Dr. Viviana talks Married at First Sight and advice for those looking for love.
Why do some couples flourish and others flop?
In the microcosm that is “Married at First Sight,” we saw it play out on our television sets as Amani and Woody clicked but Olivia and Brett didn’t. And what about Amelia and Bennett, Christina and Henry, and Baton Rouge native Karen and her groom, Miles?
In the Lifetime reality series, five sets of strangers meet each other at their respective weddings and spend the next eight weeks deciding if they want to stay married or go their separate ways. Their plans are revealed on “Decision Day.”
As has been everything this year, this season of “Married,” filmed in New Orleans, was different. Due to the COVID-19 pandemic, the marriage experiment stretched from the normal two months to four months, a first in the show’s history.
“Timing really can suck sometimes,” 30-year-old bride Karen (the show only uses first names) says during one of the show’s “pandemic episodes.” Karen, who moved from Baton Rouge to the Crescent City to attend the University of New Orleans, works as a healthcare management consultant, while husband Miles, a 26-year-old from Spartanburg, South Carolina, is an educator.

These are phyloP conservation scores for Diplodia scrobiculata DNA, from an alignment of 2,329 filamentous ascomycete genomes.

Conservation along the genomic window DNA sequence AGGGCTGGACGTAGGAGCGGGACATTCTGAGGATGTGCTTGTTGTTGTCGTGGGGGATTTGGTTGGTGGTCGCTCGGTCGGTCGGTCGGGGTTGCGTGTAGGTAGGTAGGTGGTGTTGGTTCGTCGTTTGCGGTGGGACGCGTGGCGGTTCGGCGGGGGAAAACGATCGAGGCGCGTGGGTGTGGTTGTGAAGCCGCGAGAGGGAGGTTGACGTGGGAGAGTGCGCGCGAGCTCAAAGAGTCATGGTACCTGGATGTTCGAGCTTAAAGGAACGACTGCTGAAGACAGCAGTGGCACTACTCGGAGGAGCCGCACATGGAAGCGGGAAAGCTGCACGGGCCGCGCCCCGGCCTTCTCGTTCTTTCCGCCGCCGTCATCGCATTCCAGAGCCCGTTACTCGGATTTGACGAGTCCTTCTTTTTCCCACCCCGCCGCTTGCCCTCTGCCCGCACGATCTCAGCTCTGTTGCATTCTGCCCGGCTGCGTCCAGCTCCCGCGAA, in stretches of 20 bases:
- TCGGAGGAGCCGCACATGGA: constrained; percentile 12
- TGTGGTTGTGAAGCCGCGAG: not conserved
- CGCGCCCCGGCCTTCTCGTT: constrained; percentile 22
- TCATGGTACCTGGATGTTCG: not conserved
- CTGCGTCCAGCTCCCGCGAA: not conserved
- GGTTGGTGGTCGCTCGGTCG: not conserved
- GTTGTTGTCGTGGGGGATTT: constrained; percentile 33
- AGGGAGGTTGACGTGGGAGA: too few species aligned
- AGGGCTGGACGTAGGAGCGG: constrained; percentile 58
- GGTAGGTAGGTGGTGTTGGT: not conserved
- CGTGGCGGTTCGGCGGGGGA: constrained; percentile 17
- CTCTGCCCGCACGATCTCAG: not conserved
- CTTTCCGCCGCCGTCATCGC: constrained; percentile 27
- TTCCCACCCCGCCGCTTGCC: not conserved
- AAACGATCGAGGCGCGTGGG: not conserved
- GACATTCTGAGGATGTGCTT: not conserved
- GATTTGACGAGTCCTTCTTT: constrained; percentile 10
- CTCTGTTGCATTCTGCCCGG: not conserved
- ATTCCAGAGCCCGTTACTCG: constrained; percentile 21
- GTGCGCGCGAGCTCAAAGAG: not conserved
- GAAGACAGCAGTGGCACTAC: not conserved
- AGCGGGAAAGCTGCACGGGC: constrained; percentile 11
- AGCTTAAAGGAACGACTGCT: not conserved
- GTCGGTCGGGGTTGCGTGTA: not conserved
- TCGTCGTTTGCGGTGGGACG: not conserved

With an unprecedented 11th season of “Married” having recently wrapped, Dr. Viviana Coles assessed the hits and misses, and offered advice for others looking for love in this crazy 2020 and beyond. Coles is a Houston marriage and relationship counselor, and one of a trio of experts who matched and coached the five Louisiana couples.
Walk us through the process of matching the couples.
After months of receiving applications in the city we will be filming in, our casting department narrows down the several thousands of applicants and invites over 100 eligible hopeful singles to meet with us. Then, the three of us experts invite our top 75 or so, where we each get to meet separately with potential participants, and usually we meet with one of their closest friends or relatives to get to know them better. They also go through psychological evaluations, employment verifications and background checks. We also scour their social media, as well as their applications and in-depth questionnaires. We take all of this data we have acquired during our meetings, as well as all information gathered by casting and production crews, and for the next month or so, we have VERY long discussions about proposed matches and why they should or should not be considered for our experiment. It is an exhaustive and rewarding process of which I am thrilled to be a part.